Stephen Foley: A fatalistic approach to fixing the economy will only make the outlook darker
Stephen Foley is a former Associate Business Editor of The Independent, based in New York. He left in August 2012. In a decade at the paper, he covered personal finance, the UK stock market and the pharmaceuticals industry, and had also been the Business section's share tipster. Between arriving with three suitcases in Manhattan in January 2006 and his departure, he witnessed and reported on a great economic boom turning spectacularly to bust. In March 2009, he was named Business and Finance Journalist of the Year at the British Press Awards.
Saturday 12 November 2011
Outlook: The irony of the financial crisis is that policymakers rediscovered Keynesian interventionism just in time to prevent a recession from turning into a slump, but that the one economic philosophy that has gained strength since then is its polar opposite.
These days all the kids want to be Hayekians. Margaret Thatcher's favourite economist, Friedrich Hayek, has never been so popular – adherent Congressman Ron Paul is an internet rock star, and the winner of a Republican presidential debate is the one who can put the best sneer into the word "stimulus".
With unemployment here still at nine per cent and job insecurity, cratered house prices and tough credit terms combining to suppress our animal spirits, we desperately need Keynes's prescription for using government as a demand generator of last resort. Yet it's Republicans who are up in the polls and blocking action in Congress, and budget deficits that dominate people's fears.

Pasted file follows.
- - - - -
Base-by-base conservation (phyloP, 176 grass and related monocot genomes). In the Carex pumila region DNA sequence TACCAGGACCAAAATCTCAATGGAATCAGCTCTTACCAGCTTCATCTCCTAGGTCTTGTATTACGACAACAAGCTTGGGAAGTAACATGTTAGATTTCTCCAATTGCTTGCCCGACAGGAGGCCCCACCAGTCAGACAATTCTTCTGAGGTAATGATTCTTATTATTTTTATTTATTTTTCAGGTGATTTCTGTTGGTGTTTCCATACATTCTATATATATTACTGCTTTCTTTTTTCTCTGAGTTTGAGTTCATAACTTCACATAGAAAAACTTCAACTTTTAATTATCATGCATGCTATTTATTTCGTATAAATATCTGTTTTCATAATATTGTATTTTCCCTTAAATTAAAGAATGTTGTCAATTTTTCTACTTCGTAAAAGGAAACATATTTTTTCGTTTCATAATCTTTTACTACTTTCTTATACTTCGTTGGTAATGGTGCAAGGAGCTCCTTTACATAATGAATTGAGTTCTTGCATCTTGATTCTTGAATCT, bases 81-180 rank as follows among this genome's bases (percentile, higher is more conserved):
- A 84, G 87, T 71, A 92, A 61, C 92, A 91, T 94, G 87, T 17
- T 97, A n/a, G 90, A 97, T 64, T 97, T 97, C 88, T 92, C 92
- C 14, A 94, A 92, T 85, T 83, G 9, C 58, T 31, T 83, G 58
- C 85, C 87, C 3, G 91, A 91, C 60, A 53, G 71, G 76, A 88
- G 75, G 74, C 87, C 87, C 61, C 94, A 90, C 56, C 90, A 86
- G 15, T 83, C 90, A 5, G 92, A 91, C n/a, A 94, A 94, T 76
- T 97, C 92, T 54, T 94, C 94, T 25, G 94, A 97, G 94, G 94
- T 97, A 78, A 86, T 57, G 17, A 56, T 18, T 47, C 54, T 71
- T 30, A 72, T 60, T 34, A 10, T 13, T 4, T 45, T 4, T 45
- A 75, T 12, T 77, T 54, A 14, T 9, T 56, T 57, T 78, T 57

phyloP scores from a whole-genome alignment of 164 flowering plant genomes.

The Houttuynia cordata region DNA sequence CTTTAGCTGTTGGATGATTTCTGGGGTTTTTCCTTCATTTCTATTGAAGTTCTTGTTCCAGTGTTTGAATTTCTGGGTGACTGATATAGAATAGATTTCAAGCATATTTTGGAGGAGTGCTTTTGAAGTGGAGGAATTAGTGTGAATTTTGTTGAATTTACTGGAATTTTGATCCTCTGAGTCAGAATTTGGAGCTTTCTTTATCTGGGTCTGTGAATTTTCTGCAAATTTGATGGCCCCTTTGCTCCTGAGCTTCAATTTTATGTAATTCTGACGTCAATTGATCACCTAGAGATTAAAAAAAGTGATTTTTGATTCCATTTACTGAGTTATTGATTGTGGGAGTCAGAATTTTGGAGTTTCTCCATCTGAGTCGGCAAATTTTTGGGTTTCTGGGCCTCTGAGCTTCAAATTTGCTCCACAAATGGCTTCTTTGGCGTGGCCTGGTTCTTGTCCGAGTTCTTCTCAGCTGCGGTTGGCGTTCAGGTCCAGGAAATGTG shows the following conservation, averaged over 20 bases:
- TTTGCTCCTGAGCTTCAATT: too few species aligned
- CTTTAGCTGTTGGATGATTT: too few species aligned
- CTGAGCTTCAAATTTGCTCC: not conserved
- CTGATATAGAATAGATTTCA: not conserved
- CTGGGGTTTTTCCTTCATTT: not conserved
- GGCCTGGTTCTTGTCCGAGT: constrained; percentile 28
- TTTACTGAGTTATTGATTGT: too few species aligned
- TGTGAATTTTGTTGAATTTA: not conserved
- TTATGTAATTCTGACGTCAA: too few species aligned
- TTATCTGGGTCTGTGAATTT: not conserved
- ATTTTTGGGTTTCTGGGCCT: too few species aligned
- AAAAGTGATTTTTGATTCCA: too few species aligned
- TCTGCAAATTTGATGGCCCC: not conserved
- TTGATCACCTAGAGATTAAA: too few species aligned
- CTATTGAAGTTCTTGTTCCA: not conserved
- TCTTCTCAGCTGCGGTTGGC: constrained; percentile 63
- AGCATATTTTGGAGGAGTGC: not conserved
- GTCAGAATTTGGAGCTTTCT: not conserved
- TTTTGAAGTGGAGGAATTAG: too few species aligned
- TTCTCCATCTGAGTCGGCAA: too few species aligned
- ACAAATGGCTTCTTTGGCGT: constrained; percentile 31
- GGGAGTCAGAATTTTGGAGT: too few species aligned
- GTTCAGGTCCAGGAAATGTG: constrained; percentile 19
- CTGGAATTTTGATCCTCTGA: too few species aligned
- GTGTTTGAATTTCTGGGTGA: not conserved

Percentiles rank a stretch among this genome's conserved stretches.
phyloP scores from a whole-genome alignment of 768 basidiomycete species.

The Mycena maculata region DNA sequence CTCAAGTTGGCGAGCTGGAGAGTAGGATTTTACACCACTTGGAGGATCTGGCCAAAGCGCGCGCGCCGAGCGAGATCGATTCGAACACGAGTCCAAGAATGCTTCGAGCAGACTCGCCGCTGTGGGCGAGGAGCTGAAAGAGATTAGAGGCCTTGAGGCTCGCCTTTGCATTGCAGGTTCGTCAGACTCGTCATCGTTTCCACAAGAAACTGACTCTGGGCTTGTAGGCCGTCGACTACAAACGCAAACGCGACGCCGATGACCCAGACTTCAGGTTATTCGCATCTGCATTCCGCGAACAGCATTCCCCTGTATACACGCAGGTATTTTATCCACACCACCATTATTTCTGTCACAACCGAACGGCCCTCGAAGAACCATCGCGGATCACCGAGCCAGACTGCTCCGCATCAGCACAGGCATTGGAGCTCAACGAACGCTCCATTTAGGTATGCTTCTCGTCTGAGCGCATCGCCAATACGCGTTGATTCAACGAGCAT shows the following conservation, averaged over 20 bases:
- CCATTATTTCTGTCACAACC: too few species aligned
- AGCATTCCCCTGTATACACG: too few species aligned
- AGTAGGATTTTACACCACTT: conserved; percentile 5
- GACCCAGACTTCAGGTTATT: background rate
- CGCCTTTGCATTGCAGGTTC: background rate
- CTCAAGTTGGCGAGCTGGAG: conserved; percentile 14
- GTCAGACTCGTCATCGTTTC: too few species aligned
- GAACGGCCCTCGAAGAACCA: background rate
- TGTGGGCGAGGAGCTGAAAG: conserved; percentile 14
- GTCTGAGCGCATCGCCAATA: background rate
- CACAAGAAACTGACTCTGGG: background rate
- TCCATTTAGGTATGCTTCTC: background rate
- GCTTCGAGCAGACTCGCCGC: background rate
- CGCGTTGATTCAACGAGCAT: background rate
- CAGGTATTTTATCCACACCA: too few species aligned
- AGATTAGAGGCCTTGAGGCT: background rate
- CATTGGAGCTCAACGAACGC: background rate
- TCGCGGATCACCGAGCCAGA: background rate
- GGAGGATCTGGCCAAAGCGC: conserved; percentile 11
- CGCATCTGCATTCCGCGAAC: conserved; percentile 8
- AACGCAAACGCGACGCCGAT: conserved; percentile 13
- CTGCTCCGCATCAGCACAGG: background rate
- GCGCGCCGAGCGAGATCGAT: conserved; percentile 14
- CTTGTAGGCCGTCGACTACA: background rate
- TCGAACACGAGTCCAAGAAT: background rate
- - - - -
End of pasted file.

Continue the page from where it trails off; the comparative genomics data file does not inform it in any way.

The spectacle of Greece, and now Italy, buckling under their debts is used as supporting evidence for the Hayekian case: that stimulus spending is useless (or worse) in the long run. You can tell people that the US – with a floating exchange rate and the privileged position of having the world's reserve currency – is in no danger of being "the next Greece", but it makes no difference.
So the participants in a lively "Keynes vs Hayek" debate at the Asia Society in Manhattan this week largely talked past each other. The Keynes side, led by James Galbraith, son of the late Keynesian economist JK Galbraith, argued that "the sunken ship won't refloat itself"; the Hayekians, under Nobel prize winner Edmund Phelps, presented the non sequitur that because the effects of the $787bn (£490bn) federal stimulus package in 2009 were disappointing, austerity must be more effective.
A year from now, we will know the winner of a presidential election whose debates will be the very distillation of "Keynes vs Hayek", brought to you in the voter-friendly language of "create jobs vs support the job creators". It promises to be lively.
I know which economic prescription I support, but will we ever really settle the question of which philosophy is best? Most of the 300-strong audience at the Asia Society voted for Keynes as the best guide to action in perilous times, but, of those who changed their minds after listening to the debate, a majority had been turned on to Hayek.
After the event, Nicholas Wapshott, author of Keynes Hayek, offered the suggestion that there was a psychological element to picking your camp. Keynes, he suggested, was for the can-do folk – the optimists. Hayek, with his "leave it to the market" philosophy, is the refuge of the sad sacks, the fatalists.
In these grim economic times, fatalism is on the rise – and fatalism can only make them grimmer.
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